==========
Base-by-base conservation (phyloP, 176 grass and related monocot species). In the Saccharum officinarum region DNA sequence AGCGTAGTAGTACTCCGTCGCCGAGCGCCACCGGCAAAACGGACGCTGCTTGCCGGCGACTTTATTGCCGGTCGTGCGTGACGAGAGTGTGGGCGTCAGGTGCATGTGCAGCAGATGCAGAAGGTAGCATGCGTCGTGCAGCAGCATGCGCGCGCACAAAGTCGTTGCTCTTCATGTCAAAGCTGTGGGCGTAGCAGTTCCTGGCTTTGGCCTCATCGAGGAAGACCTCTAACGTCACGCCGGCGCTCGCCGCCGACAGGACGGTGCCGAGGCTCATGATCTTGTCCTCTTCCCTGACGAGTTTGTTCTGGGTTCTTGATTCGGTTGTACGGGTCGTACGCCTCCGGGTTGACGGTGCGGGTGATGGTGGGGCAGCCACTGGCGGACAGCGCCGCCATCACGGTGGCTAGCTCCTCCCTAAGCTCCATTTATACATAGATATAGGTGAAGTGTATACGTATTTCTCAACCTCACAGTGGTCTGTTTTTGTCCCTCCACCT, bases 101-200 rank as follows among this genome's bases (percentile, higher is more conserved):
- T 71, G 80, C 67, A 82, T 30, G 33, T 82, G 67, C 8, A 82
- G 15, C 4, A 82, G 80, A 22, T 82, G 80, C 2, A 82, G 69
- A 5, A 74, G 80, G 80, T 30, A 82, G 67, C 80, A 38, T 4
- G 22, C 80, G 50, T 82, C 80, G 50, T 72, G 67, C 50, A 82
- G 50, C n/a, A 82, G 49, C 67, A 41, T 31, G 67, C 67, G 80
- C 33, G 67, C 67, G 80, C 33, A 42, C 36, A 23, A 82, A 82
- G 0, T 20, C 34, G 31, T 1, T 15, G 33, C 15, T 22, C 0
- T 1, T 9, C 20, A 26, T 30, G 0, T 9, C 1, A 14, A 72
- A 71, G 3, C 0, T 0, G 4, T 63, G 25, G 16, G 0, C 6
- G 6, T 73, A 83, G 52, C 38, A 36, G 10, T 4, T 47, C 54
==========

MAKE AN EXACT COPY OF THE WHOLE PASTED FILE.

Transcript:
Base-by-base conservation (phyloP, 176 grass and related monocot species). In the Saccharum officinarum region DNA sequence AGCGTAGTAGTACTCCGTCGCCGAGCGCCACCGGCAAAACGGACGCTGCTTGCCGGCGACTTTATTGCCGGTCGTGCGTGACGAGAGTGTGGGCGTCAGGTGCATGTGCAGCAGATGCAGAAGGTAGCATGCGTCGTGCAGCAGCATGCGCGCGCACAAAGTCGTTGCTCTTCATGTCAAAGCTGTGGGCGTAGCAGTTCCTGGCTTTGGCCTCATCGAGGAAGACCTCTAACGTCACGCCGGCGCTCGCCGCCGACAGGACGGTGCCGAGGCTCATGATCTTGTCCTCTTCCCTGACGAGTTTGTTCTGGGTTCTTGATTCGGTTGTACGGGTCGTACGCCTCCGGGTTGACGGTGCGGGTGATGGTGGGGCAGCCACTGGCGGACAGCGCCGCCATCACGGTGGCTAGCTCCTCCCTAAGCTCCATTTATACATAGATATAGGTGAAGTGTATACGTATTTCTCAACCTCACAGTGGTCTGTTTTTGTCCCTCCACCT, bases 101-200 rank as follows among this genome's bases (percentile, higher is more conserved):
- T 71, G 80, C 67, A 82, T 30, G 33, T 82, G 67, C 8, A 82
- G 15, C 4, A 82, G 80, A 22, T 82, G 80, C 2, A 82, G 69
- A 5, A 74, G 80, G 80, T 30, A 82, G 67, C 80, A 38, T 4
- G 22, C 80, G 50, T 82, C 80, G 50, T 72, G 67, C 50, A 82
- G 50, C n/a, A 82, G 49, C 67, A 41, T 31, G 67, C 67, G 80
- C 33, G 67, C 67, G 80, C 33, A 42, C 36, A 23, A 82, A 82
- G 0, T 20, C 34, G 31, T 1, T 15, G 33, C 15, T 22, C 0
- T 1, T 9, C 20, A 26, T 30, G 0, T 9, C 1, A 14, A 72
- A 71, G 3, C 0, T 0, G 4, T 63, G 25, G 16, G 0, C 6
- G 6, T 73, A 83, G 52, C 38, A 36, G 10, T 4, T 47, C 54